The former, genuine rights require that people do not aggressively interfere with others—that no one murders or assaults or otherwise violently or by means of fraud intrudes on other people. Another label for these rights is "freedom" rights. When they are respected and protected, people enjoy freedom from, oppression, brutalization, servitude or slavery.

The so called positive rights, in turn, require that people perform involuntary servitude for others, including the government. For example, the so called right to health care coerces doctors and nurses to work for patients or it coerces some people to pay for the medical care of other people they have not volunteered to help. Such "rights" really are an abuse of the concept, which was originally—starting in the 12th century—a principle identified as involving people respecting each other's independence, each other's sovereignty, their unalienable rights to be free.

When the UN reports on rights violations across the globe, it mostly lists abridgment of negative or freedom rights. That makes sense since those rights can be respected virtually anywhere, any time. There can be no excuse for raping, murdering, assaulting, kidnapping people, no matter what.

In contrast, if someone's so called positive rights are violated—for example, if one didn't get medical care or education or a decent job or housing in a country—this could well be lamentable but it would not amount to violation of one's basic rights. It could even be argued that where such services are lacking for people, there is something amiss. Maybe the country is too poor, too undeveloped, too technologically and economically backward. But these do not have to involve the violation of anyone's rights and where rights are violated, they would be negative or freedom rights so that such violations prevent people from achieving a better life for themselves.

It is argued by some developmental economists and scholars that it is precisely the violation of negative or freedom rights that poses the greatest obstacle to people's well being. When such rights are respected and protected in law, the society can be free and in a free society there is a greater likelihood of advancement of all sorts than in an oppressed society.

But when so called positive rights are enforced—when entitlement programs are being imposed on a population—there is a great deal of curtailment of individual liberty. People are coerced to "help" others which then leads to resentment and rebellion instead of development and creativity.

Even the UN's reports appears to strongly confirm that the only genuine rights we have are negative or freedom rights, those that require others—including the government—to stop interfering with us. No one is entitled to be helped by others who do not volunteer for this. And it seems that recognition of this actually fosters well being.
Need We Condescend to Readers?

Tibor R. Machan

Since the fall of 1966 I have been writing columns for daily newspapers. Most of these were published by one newspaper group owned by a family now in its fifth generation but many have seen the light in various other national dailies from the East to the West Coast. Over the years some of these columns amounted to short essays, as lengthy as 1500 words, but most of them have been of the size one finds on the Op Ed pages of many newspapers, roughly 700 words long.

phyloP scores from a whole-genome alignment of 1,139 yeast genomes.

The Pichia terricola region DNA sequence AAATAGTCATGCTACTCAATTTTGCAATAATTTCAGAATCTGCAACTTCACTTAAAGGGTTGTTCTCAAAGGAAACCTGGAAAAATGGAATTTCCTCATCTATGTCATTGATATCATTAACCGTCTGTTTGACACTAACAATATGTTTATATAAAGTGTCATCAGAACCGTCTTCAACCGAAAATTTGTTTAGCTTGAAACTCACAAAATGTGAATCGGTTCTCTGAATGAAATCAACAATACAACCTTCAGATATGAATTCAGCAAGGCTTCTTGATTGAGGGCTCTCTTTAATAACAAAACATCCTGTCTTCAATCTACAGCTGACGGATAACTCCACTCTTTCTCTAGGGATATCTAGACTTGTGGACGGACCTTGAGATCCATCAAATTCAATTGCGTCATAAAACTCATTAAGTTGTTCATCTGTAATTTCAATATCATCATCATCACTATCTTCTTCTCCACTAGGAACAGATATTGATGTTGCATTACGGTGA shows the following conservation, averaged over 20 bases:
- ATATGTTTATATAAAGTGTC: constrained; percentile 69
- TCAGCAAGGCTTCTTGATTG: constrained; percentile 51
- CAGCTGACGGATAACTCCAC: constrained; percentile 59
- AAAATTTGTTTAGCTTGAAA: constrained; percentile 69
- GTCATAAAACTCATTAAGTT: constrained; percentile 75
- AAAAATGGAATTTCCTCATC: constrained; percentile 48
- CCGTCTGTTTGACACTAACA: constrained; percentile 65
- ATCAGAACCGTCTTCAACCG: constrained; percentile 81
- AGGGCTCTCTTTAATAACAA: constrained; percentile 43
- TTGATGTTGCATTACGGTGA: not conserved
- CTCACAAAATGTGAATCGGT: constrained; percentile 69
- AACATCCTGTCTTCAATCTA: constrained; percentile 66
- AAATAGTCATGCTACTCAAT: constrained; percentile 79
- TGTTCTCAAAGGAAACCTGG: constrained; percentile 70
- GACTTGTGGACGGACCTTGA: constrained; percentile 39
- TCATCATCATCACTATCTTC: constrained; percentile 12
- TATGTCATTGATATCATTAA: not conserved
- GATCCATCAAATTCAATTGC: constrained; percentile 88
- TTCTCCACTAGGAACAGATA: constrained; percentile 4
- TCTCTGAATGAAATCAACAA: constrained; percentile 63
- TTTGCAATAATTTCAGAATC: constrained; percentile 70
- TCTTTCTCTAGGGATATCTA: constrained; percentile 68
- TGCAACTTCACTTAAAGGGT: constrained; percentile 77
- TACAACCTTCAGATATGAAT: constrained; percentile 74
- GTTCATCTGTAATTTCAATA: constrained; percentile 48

As such, the most one is able to touch upon is just a few salient points of a topic, rarely address anything in full detail. So I have come to think of these columns as mind teasers, maybe able to attract some readers’ attention and simply suggest how some topic might best to grappled with, at least as I understand it. And some have, frankly, been minor rants, when something in the culture is simply too upsetting not to speak up about.

Of course anyone who puts pen to paper has to have some gall. Why should his ideas merit attention? There have been and continue to be many, many individuals, sometimes of vast learning and brilliance, who chime in an the various topics of interest to people, so to think that one belongs among these is somewhat arrogant. Yet, even to be out there and forge a life for oneself involves a bit of pushiness, doesn't it?

By training I am an academic philosopher, with a Ph D in the field, who has taught university level philosophy courses and written scholarly books and papers on philosophical topics. Thus some of my columns aim to bring to newspaper readers, in an accessible form, what I take to be a valid approach to subjects that have been deemed important in my field. And here is where some editors consider it a bad idea to do this.

Quite often these editors consider what I write a bit highfalutin. They believe my topics—say on free will versus determinism, the nature of justice, or globalization—and my treatment of them are too heady, abstract, over the readers’ heads. And I completely disagree. Not that everyone will have an interest in tackling the topics I dwell on in the terms I find suitable. Of course not. But that’s not the same as to believe that readers are unable to handle these topics the way I present them.
Whenever one comes upon a new group of students in a college or university classroom, one finds that about 80 percent of them need to be brought in kicking and screaming; they are not that interested. Especially after twelve years of public education, where hardly anyone cares about what students want to know but treat them mostly as clay to be shaped, bottles to be filled with what the administrators and teachers insist everyone needs to learn, when these young people come to college, they tend to focus on other matters than academics. So not only must a teacher teach but also to market the subject, ever so gently.

So a skill of teaching has to be to bring topics to the attention of students in terms that are reasonably accessible and only slowly raise the bar, introduce more and more complicated concepts as the development of knowledge of a field requires.